Wednesday, July 15, 2009

Hogwarts, Magic, and Middle Earth

Last Tuesday came the release of the sixth Harry Potter movie. In honor of the film series nearing its close, I have decided to compose an article on what the Bible says about witchcraft. I also want to explain how the Lord of the Rings and Harry Potter are very different, because many Christians make the mistake of putting these two fantasies in the same place... the trash bin. I think I'll start with a verse.

Deuteronomy 18:10 -13
Let no one be found among you who sacrifices his son or daughter in the fire, who practices divination or sorcery, interprets omens, engages in witchcraft, or casts spells, or who is a medium or spiritist or who consults the dead. Anyone who does these things is detestable to the LORD, and because of these detestable practices the LORD your God will drive out those nations before you.

This verse alone should give every Christian a shock when they think of going to see a movie that glorifies "good witches". But instead, we have an army of Christians going to support and fill their minds with scenes of ungodliness. I'm going to make a point that has been made before. Instead of witchcraft, insert something else that is equally abominable to the Lord....

This is a story about "good" Homosexuals and bad Homosexuals. The "good" ones go to school the learn the art of their craft. They need to learn as much as they can so they can beat back the bad Homosexuals and save the planet..... Need I say more?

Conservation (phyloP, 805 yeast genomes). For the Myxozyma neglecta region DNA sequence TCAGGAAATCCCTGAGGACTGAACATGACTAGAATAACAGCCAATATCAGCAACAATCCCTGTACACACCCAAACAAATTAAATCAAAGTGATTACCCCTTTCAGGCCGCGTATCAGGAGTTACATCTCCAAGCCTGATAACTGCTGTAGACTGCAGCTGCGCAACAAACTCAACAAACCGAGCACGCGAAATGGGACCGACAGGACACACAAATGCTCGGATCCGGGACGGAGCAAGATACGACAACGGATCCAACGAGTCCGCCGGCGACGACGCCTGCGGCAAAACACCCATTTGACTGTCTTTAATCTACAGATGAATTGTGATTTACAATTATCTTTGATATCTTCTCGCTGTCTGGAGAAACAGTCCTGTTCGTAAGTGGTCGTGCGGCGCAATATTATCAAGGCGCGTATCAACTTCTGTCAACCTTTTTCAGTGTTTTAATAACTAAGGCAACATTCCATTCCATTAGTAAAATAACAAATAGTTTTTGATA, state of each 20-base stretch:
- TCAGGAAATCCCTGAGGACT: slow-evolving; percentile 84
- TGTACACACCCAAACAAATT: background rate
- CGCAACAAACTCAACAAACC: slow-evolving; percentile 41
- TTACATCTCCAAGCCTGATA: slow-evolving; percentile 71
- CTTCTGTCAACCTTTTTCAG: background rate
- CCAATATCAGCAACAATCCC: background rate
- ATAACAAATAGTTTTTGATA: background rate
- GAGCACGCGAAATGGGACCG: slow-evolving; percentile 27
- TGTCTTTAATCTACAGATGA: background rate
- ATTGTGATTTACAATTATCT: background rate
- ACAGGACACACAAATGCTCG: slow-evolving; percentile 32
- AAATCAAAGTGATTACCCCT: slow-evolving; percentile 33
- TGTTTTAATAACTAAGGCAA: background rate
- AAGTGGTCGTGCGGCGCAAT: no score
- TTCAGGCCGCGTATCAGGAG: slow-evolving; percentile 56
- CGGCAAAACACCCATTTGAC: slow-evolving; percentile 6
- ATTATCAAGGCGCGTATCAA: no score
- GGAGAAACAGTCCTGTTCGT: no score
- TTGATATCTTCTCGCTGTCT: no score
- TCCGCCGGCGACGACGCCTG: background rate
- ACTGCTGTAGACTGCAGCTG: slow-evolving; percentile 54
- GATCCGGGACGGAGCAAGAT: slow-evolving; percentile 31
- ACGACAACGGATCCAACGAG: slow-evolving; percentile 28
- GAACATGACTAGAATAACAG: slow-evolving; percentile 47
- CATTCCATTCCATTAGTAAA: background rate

Do you think that such a movie would be watched by Christians? Of course not. Than why do we tolerate and even watch something that is equally displeasing to God? The answer is simple.

Most Christians care more about entertaining themselves than they do about pleasing the Lord. I've heard Christians give the following argument... "Witchcraft is not really real, its just fun to watch". Do these people read their Bibles? Obviously God knew that witchcraft was real enough to put in His Holy Book.

Galatians 5:19-21
The acts of the sinful nature are obvious: sexual immorality, impurity and debauchery; idolatry and witchcraft; hatred, discord, jealousy, fits of rage, selfish ambition, dissensions, factions and envy; drunkenness, orgies, and the like. I warn you, as I did before, that those who live like this will not inherit the kingdom of God.

In Galations, it talks about the obvious acts of sinful nature, and witchcraft is one of them! I believe there is NO room for debate when we think about "good" witchcraft. I think it's clear that anyone who truly desires to do God's will, will boycott all things Harry Potter.


With all that said, I'm sure you all wondering why I think the the Lord of the Rings is perfectly acceptable. After all, there are wizards in the LOTR. The answer to this question is a long one and requires much history and knowledge of the books. I will try to explain to the best of my ability. I will try telling the entire history of the wizards in Middle Earth briefly . Here we go....